I am a fan of science fiction, especially the classical kind of Jules Verne, H.G. Wells and other European authors of the pre-Hollywood era. I've read many of these books, and have watched almost all the English-language movie adaptations of said books, and I will say that this is the best adaptation of Journey to the Center of the Earth produced by Hollywood so far. This version is not as faithful to the book's plot as previous versions. But as a movie, it is by far the best, for the following reasons. First of, the special effects are great and very realistic, which is a required of any sci-fi movie these days. Second, the action and dialogue were actually quite believable. Brendan Fraser actually played a half-serious role, and the movie, though funny, was not ridiculous. The other two characters; the boy and the lady, came across well, and were cast well. Last, there were no outlandish scenes involving far-fetched technology, or some long-lost underground tribe of humans. This made the movie very believable. All in all, quite good, and probably Fraser's best action movie in the past several years.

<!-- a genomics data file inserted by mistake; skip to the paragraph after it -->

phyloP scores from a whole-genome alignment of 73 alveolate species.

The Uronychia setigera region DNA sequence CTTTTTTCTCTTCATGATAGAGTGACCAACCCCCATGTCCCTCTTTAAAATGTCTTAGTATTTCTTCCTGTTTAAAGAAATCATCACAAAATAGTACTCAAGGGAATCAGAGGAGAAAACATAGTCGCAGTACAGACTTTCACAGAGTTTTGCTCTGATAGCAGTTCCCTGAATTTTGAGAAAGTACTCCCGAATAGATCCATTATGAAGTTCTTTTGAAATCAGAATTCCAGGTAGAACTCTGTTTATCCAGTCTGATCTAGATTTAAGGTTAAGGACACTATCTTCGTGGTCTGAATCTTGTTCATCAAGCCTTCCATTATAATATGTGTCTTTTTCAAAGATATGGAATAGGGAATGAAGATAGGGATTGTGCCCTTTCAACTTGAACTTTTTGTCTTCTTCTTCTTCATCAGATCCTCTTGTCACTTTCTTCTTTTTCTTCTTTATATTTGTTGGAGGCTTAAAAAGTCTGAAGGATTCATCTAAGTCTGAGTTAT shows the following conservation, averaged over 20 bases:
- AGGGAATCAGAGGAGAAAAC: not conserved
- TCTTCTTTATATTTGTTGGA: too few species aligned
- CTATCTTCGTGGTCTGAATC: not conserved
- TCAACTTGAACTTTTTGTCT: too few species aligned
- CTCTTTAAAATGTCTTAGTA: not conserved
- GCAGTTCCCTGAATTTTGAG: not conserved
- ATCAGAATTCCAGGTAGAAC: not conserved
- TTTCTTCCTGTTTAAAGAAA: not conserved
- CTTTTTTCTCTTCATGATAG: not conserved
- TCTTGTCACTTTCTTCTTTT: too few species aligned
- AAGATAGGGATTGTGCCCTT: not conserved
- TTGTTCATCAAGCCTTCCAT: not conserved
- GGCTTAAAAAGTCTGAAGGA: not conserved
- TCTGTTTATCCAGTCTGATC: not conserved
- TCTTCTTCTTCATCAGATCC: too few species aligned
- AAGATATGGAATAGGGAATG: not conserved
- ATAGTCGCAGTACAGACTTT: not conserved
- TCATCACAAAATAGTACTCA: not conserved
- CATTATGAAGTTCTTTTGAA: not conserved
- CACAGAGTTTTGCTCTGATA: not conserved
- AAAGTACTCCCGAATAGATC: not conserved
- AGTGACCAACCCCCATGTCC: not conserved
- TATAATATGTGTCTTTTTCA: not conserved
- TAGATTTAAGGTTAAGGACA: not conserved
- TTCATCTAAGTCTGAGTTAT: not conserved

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Newton Ooi (newtonooi)
Hi everyone, so here is the rundown of me. I like reading and writing, nonfiction for both. I love movies, especially original ones. I like nonfiction music, eating out, and basketball. I love to travel, … more
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When a seismic geologist (Brendan Fraser) discovers his lost brother's notes in a copy of the titular Jules Verne novel, he and his nephew (Josh Hutcherson,Bridge to Terabithia,Zathura) head to Iceland. There, joined by a fetching mountain guide (played by Icelandic actress Anita Briem), they get trapped in a cavern and go down, down, down, finally arriving in a primeval underworld full of prehistoric beasts and carnivorous plants. It would be pointless to complain about the empty-headedness of it all;Journey to the Center of the Earthaspires to be a kinesthetic experience. It wants to engage your adrenal glands, not your brain or your heart (the dialogue and characters are so generic, the script may have been cut-and-pasted from previous versions of Verne's book). Fraser, with his goofy handsomeness and accessible presence, provides a reasonably human axis around which all the frantic flying and swooping CGI effects revolve. The movie is as hollow as the world it depicts, but as mindless action movies go, you could do a lot worse. (Note:Journey to the Center of the Earthwas released in theaters in 3-D, full of whizz-bang demonstrations of how far 3-D technology had come--trilobite antennae quivering towards the audience, a T-rex lunging out of the frame, even affable star Brendan Fraser spitting on us--as well as a half-dozen action sequences clearly destined to become video games or theme park rides.)--Bret Fetzer